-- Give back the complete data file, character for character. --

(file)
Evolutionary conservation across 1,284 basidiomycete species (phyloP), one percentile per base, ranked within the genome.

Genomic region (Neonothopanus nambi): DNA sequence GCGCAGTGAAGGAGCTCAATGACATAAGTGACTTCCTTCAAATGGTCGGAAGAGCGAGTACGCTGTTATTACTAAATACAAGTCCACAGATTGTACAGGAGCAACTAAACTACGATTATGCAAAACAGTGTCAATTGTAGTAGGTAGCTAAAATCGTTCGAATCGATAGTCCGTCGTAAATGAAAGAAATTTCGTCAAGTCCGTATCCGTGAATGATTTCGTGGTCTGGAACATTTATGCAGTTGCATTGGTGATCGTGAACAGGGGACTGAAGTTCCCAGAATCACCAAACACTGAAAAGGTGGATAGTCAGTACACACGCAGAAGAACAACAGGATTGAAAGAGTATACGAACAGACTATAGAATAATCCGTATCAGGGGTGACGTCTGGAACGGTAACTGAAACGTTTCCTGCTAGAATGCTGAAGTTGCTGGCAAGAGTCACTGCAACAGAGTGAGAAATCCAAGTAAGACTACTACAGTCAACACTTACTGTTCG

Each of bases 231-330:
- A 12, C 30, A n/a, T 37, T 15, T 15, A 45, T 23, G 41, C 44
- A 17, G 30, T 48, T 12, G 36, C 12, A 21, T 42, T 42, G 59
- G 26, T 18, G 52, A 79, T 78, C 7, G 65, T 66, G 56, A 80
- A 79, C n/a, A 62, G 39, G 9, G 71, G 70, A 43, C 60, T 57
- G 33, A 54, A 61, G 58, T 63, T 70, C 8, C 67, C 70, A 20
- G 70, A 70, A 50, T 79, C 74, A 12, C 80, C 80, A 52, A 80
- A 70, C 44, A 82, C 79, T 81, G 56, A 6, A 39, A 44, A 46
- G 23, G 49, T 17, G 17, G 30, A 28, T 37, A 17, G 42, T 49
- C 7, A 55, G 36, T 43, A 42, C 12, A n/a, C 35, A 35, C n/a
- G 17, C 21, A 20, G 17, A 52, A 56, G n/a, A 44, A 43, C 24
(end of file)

Evolutionary conservation across 1,284 basidiomycete species (phyloP), one percentile per base, ranked within the genome.

Genomic region (Neonothopanus nambi): DNA sequence GCGCAGTGAAGGAGCTCAATGACATAAGTGACTTCCTTCAAATGGTCGGAAGAGCGAGTACGCTGTTATTACTAAATACAAGTCCACAGATTGTACAGGAGCAACTAAACTACGATTATGCAAAACAGTGTCAATTGTAGTAGGTAGCTAAAATCGTTCGAATCGATAGTCCGTCGTAAATGAAAGAAATTTCGTCAAGTCCGTATCCGTGAATGATTTCGTGGTCTGGAACATTTATGCAGTTGCATTGGTGATCGTGAACAGGGGACTGAAGTTCCCAGAATCACCAAACACTGAAAAGGTGGATAGTCAGTACACACGCAGAAGAACAACAGGATTGAAAGAGTATACGAACAGACTATAGAATAATCCGTATCAGGGGTGACGTCTGGAACGGTAACTGAAACGTTTCCTGCTAGAATGCTGAAGTTGCTGGCAAGAGTCACTGCAACAGAGTGAGAAATCCAAGTAAGACTACTACAGTCAACACTTACTGTTCG

Each of bases 231-330:
- A 12, C 30, A n/a, T 37, T 15, T 15, A 45, T 23, G 41, C 44
- A 17, G 30, T 48, T 12, G 36, C 12, A 21, T 42, T 42, G 59
- G 26, T 18, G 52, A 79, T 78, C 7, G 65, T 66, G 56, A 80
- A 79, C n/a, A 62, G 39, G 9, G 71, G 70, A 43, C 60, T 57
- G 33, A 54, A 61, G 58, T 63, T 70, C 8, C 67, C 70, A 20
- G 70, A 70, A 50, T 79, C 74, A 12, C 80, C 80, A 52, A 80
- A 70, C 44, A 82, C 79, T 81, G 56, A 6, A 39, A 44, A 46
- G 23, G 49, T 17, G 17, G 30, A 28, T 37, A 17, G 42, T 49
- C 7, A 55, G 36, T 43, A 42, C 12, A n/a, C 35, A 35, C n/a
- G 17, C 21, A 20, G 17, A 52, A 56, G n/a, A 44, A 43, C 24